Anger at proposal The Block: ‘she Is minister of Health or the Economy?’


Woede om voorstel De Block: ‘Is ze minister van Volksgezondheid of van Economie?’

Health Minister Maggie De Block (Open VLD) wants young people between sixteen and eighteen beer, wine or sparkling wine can continue to drink. Therefore she goes against a recommendation of the High Health council.

For the draft law that The Block is made about the minimum age at which alcoholic beverages may be drunk, went to the minister to seek advice from her own High Health council (HGR). That advice was not to interpretation: under the age of eighteen years, it would be all alcohol should be banned.

Still, The Block that the advice of its own service. Not a good idea, so will they, because alcohol abuse is also the case in countries where the age limit at 18 or 21 years. “We need young people to explain what the risks of alcohol. Create of beer or wine as a forbidden fruit, and they are only attractive’, argues The Block. ‘Prohibit to prohibit is not the solution.’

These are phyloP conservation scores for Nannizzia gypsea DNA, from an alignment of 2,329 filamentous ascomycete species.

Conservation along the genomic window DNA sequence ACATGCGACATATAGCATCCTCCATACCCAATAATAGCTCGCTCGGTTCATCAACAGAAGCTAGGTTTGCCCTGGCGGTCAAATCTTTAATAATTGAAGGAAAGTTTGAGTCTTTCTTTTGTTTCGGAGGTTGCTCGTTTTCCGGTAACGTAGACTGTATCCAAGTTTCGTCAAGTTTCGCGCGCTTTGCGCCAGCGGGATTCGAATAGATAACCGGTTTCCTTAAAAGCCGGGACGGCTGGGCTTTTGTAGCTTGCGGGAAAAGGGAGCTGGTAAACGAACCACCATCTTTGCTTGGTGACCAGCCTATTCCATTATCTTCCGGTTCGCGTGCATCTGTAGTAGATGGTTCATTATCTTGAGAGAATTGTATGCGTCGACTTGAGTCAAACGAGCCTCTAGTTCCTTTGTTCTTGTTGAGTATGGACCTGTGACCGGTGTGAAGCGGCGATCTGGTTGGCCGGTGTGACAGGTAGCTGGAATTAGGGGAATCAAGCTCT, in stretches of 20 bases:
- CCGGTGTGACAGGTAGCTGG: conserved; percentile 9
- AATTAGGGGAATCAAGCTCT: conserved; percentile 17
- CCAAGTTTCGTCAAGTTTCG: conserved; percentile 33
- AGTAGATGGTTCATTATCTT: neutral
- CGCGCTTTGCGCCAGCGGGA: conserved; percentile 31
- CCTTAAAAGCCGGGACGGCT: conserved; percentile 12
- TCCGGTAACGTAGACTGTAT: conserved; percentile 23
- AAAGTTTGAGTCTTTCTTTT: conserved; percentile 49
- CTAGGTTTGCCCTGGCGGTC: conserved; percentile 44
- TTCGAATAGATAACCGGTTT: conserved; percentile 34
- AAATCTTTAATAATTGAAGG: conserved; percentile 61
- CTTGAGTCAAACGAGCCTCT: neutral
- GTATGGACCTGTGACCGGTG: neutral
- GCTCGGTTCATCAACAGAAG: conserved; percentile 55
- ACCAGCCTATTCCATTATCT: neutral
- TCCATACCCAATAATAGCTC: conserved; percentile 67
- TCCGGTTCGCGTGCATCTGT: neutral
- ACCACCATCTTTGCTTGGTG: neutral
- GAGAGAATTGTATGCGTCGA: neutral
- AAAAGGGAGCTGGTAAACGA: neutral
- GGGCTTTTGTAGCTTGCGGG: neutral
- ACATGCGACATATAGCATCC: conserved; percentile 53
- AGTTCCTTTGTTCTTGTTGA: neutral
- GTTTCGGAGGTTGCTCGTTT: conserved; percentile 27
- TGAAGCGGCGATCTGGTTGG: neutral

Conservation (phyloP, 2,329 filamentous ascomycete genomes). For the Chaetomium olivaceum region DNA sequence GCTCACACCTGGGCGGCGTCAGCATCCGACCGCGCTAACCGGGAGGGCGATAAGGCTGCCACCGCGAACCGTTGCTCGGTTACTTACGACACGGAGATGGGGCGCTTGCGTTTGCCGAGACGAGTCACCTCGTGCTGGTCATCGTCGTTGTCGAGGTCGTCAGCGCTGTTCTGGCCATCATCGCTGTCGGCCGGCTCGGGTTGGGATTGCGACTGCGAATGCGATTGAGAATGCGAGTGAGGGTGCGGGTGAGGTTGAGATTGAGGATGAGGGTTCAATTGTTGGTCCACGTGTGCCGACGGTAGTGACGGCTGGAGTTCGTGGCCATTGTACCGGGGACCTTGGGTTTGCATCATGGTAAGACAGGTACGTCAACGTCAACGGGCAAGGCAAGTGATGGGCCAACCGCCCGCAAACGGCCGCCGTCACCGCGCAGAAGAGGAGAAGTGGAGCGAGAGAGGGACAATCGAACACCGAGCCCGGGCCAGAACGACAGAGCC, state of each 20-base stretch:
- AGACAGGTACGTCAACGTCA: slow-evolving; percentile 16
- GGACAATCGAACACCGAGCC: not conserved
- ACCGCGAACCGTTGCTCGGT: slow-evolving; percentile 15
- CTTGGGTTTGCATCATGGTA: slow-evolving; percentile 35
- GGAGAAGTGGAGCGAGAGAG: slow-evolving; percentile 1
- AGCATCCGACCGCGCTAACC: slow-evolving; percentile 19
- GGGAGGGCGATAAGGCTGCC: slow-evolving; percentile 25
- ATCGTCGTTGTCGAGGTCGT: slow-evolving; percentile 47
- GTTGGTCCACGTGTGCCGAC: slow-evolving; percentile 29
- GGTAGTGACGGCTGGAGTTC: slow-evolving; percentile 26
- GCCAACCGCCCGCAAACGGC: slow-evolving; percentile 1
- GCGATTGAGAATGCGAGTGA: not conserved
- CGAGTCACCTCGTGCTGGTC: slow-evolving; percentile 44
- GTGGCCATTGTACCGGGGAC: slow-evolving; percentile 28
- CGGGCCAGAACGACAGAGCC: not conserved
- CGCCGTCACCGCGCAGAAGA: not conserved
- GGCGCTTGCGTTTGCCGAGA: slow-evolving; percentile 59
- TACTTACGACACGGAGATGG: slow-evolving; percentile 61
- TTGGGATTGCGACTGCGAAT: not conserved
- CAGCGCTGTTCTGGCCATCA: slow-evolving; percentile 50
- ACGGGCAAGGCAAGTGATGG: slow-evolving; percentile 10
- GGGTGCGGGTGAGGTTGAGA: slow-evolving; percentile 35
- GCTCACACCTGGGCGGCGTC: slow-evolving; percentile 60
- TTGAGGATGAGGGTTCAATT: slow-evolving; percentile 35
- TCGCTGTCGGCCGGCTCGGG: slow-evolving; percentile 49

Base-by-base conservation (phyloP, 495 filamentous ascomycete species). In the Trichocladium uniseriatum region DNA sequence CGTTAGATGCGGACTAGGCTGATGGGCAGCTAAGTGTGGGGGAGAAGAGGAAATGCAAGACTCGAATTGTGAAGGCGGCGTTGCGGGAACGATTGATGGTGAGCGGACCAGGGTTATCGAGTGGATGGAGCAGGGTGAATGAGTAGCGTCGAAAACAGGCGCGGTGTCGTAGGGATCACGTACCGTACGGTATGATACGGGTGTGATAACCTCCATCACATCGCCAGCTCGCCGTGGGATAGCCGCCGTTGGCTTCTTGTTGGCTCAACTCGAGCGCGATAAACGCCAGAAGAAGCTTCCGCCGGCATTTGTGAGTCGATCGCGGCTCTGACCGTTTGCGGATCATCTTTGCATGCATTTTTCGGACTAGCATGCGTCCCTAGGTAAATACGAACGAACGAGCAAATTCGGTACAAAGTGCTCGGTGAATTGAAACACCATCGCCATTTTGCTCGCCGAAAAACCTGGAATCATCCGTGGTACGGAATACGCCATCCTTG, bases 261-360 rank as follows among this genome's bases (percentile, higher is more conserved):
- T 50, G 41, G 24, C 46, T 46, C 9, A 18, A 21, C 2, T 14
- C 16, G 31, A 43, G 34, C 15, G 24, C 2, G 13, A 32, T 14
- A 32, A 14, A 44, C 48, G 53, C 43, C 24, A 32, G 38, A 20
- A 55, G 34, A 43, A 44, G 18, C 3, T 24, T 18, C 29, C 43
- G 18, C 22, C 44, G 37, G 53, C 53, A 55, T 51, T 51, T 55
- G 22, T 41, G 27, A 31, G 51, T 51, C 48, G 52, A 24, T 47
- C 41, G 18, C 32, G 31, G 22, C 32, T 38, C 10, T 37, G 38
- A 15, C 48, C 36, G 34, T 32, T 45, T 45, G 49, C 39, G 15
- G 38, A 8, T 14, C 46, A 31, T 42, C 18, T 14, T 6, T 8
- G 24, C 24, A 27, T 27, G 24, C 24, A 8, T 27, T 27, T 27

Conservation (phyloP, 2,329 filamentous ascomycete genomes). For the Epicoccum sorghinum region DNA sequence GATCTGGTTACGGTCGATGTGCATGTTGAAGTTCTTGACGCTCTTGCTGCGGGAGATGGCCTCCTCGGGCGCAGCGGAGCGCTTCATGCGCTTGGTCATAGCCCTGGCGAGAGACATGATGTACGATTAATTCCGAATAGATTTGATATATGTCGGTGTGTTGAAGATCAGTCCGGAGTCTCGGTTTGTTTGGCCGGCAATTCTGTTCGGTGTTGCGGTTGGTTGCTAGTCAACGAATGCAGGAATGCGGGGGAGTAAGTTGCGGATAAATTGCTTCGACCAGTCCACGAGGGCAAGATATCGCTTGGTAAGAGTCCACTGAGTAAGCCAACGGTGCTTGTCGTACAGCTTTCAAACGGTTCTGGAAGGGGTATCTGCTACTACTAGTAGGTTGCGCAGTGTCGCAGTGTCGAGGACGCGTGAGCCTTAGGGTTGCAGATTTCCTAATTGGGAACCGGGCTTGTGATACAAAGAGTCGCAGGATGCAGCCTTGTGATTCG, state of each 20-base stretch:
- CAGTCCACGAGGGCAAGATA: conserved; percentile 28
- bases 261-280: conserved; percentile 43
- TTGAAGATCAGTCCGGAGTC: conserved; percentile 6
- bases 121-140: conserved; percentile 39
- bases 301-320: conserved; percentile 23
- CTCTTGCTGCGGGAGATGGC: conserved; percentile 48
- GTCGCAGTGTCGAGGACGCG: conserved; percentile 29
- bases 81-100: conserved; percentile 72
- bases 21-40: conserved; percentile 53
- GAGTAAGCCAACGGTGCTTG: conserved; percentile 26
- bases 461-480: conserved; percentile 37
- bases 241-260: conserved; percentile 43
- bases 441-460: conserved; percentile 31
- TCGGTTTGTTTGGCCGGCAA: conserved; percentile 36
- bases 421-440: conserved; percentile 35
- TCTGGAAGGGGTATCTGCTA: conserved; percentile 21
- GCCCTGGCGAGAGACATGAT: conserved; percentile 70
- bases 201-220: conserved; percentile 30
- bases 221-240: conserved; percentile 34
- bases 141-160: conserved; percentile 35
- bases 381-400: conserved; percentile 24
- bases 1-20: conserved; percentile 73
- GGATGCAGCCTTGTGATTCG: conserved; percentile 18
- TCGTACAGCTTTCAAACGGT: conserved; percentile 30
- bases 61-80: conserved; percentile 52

Here there Is now actually a minister of Health to the word, or a minister of Economy?’, says a disgruntled Luc Van Gorp, president of the Christian Mutuality (CM). “There is always, so to speak, a step forward, but in reality, it remains the minister’s advice to ignore. Not only of the High Health council, but also, for example, of the Association for Alcohol and Other drug problems (VAD) and from the CM.’

‘Minister unworthy’

The argument of The Block that alcohol only becomes more attractive as a forbidden fruit, will find Van Gorp, a minister of Health unworthy. “The minister has asked various authorities opinions, but stores in the wind. I’m so tired of re-bills to see with a slight shift, which is no clarity, ” he says.

The CM chairman points out that even in economic terms, the puzzle is not right. ‘The annual costs of diseases and accidents due to alcohol consumption 5 to 6 billion euros, while the revenues from the taxes on alcohol 3 billion, ” he says. “And that while there is a weekly 12 – to 17-year-olds on the pitch end up by drinking alcohol.’